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AI detects Covid-19 with "high precision"


A study finds that artificial intelligence (AI) can detect Covid-19 in people's voices via a phone app. Researchers say it is also more accurate than lateral flow and rapid antigen tests.

Scientists say the AI model used in the app is 89% accurate and is also considerably better than regular tests at detecting Covid in people who show no symptoms.

It provides results in less than a minute, is easier to use, and is also cheaper, which makes it particularly practical in low-income countries where PCR tests are expensive and difficult to distribute.

"These promising results suggest that simple voice recordings and fine-tuned AI algorithms can potentially achieve high precision in determining which patients have Covid-19 infection," said Wafaa Aljbawi, a researcher at the Institute of Data Science at the Netherlands-based Maastricht University.

"Such tests can be provided at no cost and are simple to interpret. Moreover, they enable remote, virtual testing and have a turnaround time of less than a minute. They could be used, for example, at the entry points for large gatherings, enabling rapid screening of the population," Aljbawi said.

The Covid-19 infection usually affects the upper respiratory tract, as well as vocal cords, which causes a person’s voice to change.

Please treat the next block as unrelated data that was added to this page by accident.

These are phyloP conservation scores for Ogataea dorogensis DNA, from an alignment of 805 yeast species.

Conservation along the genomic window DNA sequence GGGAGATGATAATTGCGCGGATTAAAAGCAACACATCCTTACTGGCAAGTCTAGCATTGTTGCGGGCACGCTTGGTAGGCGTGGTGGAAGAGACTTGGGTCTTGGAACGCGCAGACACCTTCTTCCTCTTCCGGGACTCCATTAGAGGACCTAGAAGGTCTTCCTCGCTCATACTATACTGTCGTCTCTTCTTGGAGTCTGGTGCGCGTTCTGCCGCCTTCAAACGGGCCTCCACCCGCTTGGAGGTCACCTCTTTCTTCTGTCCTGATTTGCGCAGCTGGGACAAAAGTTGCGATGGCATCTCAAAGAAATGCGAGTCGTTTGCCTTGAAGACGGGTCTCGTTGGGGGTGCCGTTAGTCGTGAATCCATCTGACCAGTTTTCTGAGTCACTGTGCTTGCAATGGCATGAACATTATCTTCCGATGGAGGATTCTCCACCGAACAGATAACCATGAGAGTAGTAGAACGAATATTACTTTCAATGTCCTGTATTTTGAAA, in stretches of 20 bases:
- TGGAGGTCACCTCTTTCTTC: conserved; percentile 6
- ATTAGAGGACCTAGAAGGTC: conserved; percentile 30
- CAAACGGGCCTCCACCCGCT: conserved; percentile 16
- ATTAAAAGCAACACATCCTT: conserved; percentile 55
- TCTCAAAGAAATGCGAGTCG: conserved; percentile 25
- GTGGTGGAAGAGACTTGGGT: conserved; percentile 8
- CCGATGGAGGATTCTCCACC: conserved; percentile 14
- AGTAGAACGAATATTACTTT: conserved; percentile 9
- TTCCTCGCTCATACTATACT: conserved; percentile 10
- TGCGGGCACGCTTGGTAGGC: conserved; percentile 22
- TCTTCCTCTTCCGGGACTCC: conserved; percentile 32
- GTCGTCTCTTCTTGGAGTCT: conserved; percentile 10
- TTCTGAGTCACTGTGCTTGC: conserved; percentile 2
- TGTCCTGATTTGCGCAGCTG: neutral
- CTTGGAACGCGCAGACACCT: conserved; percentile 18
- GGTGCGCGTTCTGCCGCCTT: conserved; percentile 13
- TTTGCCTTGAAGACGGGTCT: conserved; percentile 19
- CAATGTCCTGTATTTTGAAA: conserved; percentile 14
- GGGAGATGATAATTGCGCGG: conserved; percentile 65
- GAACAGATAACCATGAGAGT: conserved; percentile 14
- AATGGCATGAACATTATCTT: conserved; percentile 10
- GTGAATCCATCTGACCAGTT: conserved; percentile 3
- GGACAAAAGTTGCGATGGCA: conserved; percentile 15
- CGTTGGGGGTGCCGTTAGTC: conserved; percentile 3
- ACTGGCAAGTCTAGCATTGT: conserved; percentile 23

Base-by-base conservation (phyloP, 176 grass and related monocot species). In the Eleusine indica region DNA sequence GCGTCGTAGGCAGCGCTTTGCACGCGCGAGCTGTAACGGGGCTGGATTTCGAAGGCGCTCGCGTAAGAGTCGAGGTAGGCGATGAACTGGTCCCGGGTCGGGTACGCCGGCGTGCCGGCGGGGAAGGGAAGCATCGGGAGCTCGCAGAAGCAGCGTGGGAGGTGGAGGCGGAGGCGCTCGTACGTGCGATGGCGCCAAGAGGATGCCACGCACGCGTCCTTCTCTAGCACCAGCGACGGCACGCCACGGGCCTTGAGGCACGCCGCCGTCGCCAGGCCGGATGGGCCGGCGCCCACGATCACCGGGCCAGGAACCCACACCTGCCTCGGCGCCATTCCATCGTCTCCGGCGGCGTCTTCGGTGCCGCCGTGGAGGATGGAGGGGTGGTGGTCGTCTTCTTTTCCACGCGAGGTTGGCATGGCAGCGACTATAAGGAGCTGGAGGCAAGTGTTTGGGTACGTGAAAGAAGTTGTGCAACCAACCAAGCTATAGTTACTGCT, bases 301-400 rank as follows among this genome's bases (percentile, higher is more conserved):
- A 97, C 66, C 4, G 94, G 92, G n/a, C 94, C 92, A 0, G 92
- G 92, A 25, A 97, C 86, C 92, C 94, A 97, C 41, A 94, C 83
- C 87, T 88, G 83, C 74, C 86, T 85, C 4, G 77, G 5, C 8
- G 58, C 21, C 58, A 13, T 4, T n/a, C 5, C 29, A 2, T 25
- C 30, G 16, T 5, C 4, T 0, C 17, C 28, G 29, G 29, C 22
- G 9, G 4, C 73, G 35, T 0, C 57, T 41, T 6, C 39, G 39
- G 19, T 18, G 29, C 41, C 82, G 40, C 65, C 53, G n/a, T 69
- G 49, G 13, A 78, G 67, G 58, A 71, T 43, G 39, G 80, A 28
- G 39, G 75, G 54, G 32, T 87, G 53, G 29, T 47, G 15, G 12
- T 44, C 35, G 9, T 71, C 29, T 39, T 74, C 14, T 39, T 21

"Digital health using AI models presents an exciting opportunity and is likely to impact future health care," said Professor Chris Brightling, who chairs the European Respiratory Society (ERS) Science Council and was not involved in the research.

The results of the research were presented at the ERS International Congress in Barcelona on Monday.

Model based on neural networks

Aljbawi and her team used data from Cambridge University's crowd-sourcing Covid-19 Sounds App. It included 893 audio samples from 4,352 healthy and non-healthy people.

Upon installing the app, users are asked to disclose their demographic background, medical history, and smoking status. They will then need to record some respiratory sounds, such as coughing, breathing deeply through the mouth, and reading a short sentence several times each.

The research used a voice analysis technique called Mel-spectrogram analysis. It identifies different voice features, such as loudness or power.

"In this way, we can decompose the many properties of the participants' voices," Aljbawi said. "To distinguish the voice of Covid-19 patients from those who did not have the disease, we built different artificial intelligence models and evaluated which one worked best at classifying the Covid-19 cases."

The research team found that a model based on neural networks, called Long-Short Term Memory (LSTM), outperformed others. Neural networks mimic the way human brains operate and recognize the underlying relationships in data.

"The lateral flow test has a sensitivity of only 56%, but a higher specificity rate of 99.5%. This is important as it signifies that the lateral flow test is misclassifying infected people as Covid-19 negative more often than our test," Aljabawi said.

"In other words, with the AI LSTM model, we could miss 11 out 100 cases who would go on to spread the infection, while the lateral flow test would miss 44 out of 100 cases," she noted.

The AI model is also being used to develop an app that can predict exacerbations in chronic obstructive pulmonary disease.


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